Crow Nation celebrates the certainty of a water compact
CROW AGENCY — Crow Nation celebrated the final milestone in its decades-long struggle to gain a water compact the best way it knows how, with a parade, visits from dignitaries and gifts for the people who helped make the water settlement happen — all followed by a big meal.
“Water is profoundly important to the Crow people,” tribal Chairman Darrin Old Coyote told a crowd seated in the grandstands. “Our elders tell us that rivers are the veins of the world. We’re thankful to the Creator every time we take a drink.”
Gov. Steve Bullock, U.S. Sen. Jon Tester, and Estevan Lopez, commissioner of the federal Bureau of Reclamation attended the community-wide celebration. They were given bolo ties, which Bullock and Tester donned to make their speeches.
For her part, Letty Belin — on behalf of Interior Secretary Sally Jewell — gave tribal officials a framed copy of the page from the June 22 Federal Register certifying the compact, which has been in litigation for years.
The Montana Legislature enacted the Crow-Montana Water Compact in 1999, and in 2010, Congress passed the Crow Water Tribes Settlement Act. The agreements give the tribe senior water rights, the right to develop hydroelectric power at Yellowtail Dam, and money to help develop and improve irrigation projects. The 2010 federal law means $460 million to the Crow people, Old Coyote said.
Tester said he proudly voted yes on both bills.
“I was a freshman (state) senator in 1999,” Tester said. “Little did I know that 11 years later I’d be voting for the same settlement as a U.S. senator.”
Tester said the settlement “gives certainty to the Crow people. Without water, there’s no economic development, no quality of life and no future.”
Tribal and state officials “haven’t always seen eye to eye,” Old Coyote said while introducing Bullock. “But, this represents a good deal for both parties.”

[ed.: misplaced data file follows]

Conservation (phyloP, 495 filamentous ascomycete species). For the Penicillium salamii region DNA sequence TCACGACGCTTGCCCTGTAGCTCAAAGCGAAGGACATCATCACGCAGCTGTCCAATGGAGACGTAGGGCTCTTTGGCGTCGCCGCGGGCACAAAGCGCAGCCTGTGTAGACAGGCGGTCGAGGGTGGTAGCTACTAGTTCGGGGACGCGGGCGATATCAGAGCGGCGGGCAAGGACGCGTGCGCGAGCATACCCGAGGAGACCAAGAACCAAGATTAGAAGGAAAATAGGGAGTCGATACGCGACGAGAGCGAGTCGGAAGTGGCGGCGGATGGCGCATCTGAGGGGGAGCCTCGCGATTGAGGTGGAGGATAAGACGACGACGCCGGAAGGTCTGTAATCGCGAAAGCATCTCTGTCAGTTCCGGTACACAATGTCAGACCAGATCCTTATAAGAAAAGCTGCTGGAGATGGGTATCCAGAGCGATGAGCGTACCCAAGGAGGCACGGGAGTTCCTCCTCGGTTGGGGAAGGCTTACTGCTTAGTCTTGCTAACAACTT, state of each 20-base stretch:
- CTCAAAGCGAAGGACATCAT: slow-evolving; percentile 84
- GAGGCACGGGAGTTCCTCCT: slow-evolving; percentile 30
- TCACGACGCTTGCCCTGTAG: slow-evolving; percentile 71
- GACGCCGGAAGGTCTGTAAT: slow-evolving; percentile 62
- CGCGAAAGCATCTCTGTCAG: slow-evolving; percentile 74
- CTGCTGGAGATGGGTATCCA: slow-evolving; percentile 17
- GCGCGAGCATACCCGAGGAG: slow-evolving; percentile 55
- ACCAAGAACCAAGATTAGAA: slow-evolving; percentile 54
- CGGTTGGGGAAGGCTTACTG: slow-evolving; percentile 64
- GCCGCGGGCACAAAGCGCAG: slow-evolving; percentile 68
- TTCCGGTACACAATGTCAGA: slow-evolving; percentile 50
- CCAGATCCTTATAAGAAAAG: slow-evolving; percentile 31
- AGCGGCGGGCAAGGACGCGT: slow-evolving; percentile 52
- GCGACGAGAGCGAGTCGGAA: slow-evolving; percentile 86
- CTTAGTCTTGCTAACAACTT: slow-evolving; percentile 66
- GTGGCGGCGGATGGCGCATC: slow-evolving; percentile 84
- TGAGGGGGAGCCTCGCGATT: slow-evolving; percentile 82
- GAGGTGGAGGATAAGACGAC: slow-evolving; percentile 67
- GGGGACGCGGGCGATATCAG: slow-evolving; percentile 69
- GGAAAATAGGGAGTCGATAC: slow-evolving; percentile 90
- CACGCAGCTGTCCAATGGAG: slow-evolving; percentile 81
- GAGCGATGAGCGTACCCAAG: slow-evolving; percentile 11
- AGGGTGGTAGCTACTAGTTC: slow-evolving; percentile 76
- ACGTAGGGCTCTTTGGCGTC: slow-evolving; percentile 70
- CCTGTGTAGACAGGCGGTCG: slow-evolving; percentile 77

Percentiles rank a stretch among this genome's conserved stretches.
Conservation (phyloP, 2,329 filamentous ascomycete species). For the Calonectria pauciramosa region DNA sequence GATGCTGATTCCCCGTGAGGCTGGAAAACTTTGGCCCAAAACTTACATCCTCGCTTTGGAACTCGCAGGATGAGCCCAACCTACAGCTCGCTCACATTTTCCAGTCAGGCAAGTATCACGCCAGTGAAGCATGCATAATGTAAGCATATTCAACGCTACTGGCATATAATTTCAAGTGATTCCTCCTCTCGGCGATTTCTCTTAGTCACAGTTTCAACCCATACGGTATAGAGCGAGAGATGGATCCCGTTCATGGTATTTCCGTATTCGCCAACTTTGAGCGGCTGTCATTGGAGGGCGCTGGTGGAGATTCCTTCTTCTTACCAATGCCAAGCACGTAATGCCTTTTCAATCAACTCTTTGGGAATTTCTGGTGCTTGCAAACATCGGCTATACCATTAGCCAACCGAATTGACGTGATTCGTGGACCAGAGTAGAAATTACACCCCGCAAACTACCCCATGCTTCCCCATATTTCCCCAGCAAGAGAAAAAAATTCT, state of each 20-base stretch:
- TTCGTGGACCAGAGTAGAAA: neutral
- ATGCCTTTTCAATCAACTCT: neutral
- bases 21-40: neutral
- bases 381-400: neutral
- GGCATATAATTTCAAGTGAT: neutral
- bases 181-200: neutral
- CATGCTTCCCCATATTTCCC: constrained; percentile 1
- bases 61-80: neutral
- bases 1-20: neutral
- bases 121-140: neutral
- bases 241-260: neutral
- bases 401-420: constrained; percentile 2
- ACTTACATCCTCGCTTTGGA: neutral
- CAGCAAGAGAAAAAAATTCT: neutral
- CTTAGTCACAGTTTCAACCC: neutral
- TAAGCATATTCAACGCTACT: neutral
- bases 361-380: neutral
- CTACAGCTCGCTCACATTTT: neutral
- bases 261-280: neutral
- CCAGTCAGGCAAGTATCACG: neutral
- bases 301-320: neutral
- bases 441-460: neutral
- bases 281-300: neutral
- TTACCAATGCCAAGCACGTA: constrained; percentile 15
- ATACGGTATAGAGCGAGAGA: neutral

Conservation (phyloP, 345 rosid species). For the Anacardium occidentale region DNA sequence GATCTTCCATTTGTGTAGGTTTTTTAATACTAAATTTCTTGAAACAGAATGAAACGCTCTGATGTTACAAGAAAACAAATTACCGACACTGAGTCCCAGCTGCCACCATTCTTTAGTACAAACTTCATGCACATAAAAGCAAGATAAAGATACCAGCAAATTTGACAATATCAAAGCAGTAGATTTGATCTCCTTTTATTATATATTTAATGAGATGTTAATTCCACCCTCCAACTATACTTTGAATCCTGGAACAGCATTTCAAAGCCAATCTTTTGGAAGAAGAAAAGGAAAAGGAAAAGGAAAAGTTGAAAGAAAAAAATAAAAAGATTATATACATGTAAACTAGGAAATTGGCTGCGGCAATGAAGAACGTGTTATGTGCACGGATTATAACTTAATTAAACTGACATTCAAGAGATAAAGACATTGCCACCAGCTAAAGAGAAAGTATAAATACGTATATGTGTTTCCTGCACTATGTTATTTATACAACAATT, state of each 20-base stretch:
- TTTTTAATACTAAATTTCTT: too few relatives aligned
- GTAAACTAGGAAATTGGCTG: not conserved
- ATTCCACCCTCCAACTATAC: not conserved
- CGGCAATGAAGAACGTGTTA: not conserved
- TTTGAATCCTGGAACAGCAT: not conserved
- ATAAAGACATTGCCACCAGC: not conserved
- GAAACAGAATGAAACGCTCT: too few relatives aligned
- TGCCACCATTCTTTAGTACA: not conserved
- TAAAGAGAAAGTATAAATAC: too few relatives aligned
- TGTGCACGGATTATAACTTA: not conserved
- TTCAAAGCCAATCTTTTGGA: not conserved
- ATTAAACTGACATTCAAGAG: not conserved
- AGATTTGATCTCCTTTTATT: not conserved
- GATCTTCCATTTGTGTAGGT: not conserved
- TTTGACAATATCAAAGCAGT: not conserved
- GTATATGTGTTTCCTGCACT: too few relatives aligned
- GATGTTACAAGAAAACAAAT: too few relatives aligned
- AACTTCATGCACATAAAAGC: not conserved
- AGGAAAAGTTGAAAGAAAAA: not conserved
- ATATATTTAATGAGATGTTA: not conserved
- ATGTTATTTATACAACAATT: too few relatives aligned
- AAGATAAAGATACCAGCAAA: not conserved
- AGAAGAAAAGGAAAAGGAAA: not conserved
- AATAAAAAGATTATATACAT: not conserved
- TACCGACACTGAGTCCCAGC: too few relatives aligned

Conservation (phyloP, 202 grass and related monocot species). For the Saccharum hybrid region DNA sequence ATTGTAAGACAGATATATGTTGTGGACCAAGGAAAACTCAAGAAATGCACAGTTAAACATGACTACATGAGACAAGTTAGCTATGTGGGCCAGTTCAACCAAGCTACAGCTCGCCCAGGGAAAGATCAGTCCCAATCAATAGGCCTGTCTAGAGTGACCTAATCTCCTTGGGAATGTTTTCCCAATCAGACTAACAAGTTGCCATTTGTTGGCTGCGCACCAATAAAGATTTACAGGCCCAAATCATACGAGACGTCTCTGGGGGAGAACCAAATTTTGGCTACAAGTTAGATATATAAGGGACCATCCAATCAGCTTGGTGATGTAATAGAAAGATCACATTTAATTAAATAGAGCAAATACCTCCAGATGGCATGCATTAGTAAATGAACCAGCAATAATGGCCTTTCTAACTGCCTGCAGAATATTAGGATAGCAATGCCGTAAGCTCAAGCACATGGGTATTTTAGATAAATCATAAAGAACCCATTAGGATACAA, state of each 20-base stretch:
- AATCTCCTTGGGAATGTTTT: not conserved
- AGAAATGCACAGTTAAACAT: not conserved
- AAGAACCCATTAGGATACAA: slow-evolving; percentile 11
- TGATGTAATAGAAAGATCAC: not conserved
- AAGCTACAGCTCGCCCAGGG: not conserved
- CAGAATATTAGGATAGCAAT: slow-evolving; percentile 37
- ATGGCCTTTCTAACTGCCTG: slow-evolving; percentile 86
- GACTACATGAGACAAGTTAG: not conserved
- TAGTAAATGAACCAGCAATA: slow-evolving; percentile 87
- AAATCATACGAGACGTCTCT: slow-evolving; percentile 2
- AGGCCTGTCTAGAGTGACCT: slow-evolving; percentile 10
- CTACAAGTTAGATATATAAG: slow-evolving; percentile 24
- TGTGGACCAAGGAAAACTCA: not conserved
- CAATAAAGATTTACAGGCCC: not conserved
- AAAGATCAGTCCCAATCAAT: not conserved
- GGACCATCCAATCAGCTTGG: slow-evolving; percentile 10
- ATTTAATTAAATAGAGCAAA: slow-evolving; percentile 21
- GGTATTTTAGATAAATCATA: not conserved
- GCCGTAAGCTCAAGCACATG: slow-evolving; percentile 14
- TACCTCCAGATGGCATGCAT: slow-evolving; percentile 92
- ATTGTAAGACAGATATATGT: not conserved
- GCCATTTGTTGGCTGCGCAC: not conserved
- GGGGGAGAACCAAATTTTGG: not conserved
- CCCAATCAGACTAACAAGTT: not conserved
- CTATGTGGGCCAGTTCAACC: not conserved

According to Bullock, the dispute goes back more than a century when in 1908 the U.S. Supreme Court recognized tribal water rights. “A full century later,” Bullock said, “Crow Nation stands ready to realize the full potential of those rights.”
The lesson is that “the most complex and contentious issues can be solved if there is determination to keep working under difficult circumstances,” Bullock said. “You now have a means to put your water to use.”
Lamenting the fact that “I don’t get out to this part of the country nearly enough,” Lopez, who’s based in Washington, D.C., said that plans to design a hydroelectric facility at Yellowtail Dam should be complete by next year.
“The tribe has already rehabilitated some irrigation systems,” he noted.
Lopez said that bad weather grounded him at the Denver airport Tuesday night, but he took heart from the fact that he was able to participate in the parade held before Wednesday’s noon ceremony.
Pam Williams, director of the Interior Department’s Indian Water Rights Office, said the compact wouldn’t have been successfully completed “except for the will and determination of the Crow people.”
After the long struggle to secure the compact, “today is meant to be a day of celebration and positivity looking forward,” Old Coyote said.